Data Reduction Frequently Asked Questions

My flux-calibrated data do not agree with independent photometric measurements.

In order to have a true absolute flux calibration several requirements need to be fulfilled:

  1. All flux of both the target and the standard star needs to collected, i.e. a wide slit has to be used.
  2. The transparency does not change between the observations of the target and the standard star.

With respect to the first condition one should keep in mind that the flux standard stars are observed with a 5'' wide slit, while science data are typically observed with slit widths of 0.8'' to 1''. For a seeing of 0.8'' a slit width of 0.8''/1.0'' means that some 33%/24%, respectively, of the target flux are lost. This would result in a too low flux for the flux calibrated spectrum of the target.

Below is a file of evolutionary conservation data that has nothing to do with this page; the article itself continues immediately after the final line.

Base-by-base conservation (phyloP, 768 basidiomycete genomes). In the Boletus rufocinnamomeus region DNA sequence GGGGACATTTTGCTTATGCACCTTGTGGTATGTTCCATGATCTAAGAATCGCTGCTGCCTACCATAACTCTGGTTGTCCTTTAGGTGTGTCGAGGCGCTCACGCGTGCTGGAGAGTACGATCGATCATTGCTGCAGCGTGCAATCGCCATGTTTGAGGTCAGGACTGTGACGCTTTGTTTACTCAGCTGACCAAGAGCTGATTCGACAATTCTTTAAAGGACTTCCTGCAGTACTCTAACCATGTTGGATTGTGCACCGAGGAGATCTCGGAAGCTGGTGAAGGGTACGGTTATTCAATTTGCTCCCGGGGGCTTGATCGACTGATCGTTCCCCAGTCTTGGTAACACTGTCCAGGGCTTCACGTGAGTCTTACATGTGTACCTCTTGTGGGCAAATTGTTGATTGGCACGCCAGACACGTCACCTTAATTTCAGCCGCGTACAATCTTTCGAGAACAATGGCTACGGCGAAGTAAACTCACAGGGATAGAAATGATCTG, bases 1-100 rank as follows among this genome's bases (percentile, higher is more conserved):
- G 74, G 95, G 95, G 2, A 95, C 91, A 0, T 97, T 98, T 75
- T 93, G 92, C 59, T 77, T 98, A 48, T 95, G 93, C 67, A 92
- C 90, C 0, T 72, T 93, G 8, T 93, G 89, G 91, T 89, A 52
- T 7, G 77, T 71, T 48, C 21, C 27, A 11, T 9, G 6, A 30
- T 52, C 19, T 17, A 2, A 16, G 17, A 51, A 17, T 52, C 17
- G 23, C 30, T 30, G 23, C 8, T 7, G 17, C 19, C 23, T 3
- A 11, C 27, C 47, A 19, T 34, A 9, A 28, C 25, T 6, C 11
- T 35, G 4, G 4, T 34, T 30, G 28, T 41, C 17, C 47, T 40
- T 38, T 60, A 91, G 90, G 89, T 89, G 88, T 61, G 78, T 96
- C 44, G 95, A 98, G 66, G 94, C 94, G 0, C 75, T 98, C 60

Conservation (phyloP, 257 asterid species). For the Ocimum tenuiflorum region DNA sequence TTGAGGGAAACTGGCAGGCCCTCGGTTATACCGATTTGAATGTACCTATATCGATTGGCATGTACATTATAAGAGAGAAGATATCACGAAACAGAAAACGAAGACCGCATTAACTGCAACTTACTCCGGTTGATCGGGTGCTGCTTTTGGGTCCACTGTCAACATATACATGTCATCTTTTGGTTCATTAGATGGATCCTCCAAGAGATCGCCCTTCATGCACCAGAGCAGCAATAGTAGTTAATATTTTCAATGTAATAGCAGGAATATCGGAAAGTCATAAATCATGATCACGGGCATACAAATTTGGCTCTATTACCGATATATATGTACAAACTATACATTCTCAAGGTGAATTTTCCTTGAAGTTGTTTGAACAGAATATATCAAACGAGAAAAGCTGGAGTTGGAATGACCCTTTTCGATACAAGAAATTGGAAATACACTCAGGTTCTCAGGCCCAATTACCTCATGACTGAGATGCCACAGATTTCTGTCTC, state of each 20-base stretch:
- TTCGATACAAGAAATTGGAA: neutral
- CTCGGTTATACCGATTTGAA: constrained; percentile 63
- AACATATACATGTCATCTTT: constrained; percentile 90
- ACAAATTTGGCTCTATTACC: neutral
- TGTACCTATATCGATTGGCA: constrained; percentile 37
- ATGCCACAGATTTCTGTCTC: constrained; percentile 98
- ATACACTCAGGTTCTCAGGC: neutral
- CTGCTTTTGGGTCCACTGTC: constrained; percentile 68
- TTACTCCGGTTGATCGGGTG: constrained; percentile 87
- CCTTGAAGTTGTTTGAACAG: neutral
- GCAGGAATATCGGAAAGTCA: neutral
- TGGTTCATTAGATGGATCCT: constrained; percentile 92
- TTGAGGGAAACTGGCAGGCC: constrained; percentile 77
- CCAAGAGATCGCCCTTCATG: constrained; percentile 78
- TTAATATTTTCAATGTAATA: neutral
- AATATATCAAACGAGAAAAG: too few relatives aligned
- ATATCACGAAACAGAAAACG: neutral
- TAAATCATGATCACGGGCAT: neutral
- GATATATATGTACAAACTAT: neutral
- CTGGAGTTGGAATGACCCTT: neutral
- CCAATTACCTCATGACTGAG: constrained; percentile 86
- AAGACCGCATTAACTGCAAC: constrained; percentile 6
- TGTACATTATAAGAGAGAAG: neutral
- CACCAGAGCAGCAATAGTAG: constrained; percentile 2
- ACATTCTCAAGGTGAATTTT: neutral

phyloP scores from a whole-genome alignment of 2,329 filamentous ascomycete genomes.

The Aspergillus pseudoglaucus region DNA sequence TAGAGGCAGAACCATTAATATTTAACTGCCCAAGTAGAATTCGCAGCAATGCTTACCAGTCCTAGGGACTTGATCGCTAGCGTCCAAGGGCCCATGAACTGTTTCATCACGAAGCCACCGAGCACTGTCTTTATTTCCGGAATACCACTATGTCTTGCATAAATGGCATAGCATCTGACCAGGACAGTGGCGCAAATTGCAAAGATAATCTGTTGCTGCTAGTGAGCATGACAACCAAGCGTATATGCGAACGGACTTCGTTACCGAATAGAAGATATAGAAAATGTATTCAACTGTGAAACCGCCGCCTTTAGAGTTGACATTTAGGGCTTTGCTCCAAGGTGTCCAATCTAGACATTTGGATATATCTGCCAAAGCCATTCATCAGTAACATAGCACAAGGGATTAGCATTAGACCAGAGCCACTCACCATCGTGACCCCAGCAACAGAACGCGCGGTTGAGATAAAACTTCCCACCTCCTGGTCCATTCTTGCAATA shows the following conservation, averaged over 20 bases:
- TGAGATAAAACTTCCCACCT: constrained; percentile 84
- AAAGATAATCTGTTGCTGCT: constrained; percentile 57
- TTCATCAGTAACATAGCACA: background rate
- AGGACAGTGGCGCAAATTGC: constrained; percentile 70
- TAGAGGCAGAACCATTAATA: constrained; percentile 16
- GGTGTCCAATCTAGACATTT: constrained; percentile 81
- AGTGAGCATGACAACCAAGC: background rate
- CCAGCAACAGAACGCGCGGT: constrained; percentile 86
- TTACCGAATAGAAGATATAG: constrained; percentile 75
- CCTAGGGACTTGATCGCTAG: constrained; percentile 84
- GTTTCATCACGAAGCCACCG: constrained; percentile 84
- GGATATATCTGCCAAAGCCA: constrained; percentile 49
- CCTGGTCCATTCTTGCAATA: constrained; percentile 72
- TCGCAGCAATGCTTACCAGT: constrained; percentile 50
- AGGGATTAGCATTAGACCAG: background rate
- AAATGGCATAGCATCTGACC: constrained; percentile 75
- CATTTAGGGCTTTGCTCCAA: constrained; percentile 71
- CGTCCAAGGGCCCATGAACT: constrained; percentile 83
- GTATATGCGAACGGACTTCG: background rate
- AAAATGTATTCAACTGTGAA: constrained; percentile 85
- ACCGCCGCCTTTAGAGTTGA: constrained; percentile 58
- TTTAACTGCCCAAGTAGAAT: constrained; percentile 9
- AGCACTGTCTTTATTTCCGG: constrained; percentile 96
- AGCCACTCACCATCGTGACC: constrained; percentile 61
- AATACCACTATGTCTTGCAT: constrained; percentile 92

The slit losses usually vary between the three X-shooter arms, as the seeing varies with wavelength and slit widths cannot be chosen arbitrarily.

If the second conditions is not fulfilled, i.e. the standard star or the target or both are observed under non-photometric conditions (e.g. CLR or THN) their observed flux will be lower than it should be. If the standard star is observed under photometric conditions but the science target is not the flux in the flux calibrated target spectrum will be too low. The opposite happens if the target is observed under photometric conditions but the standard star is not. CLR/THN conditions allow for transparency variations of 10% - 20%, respectively.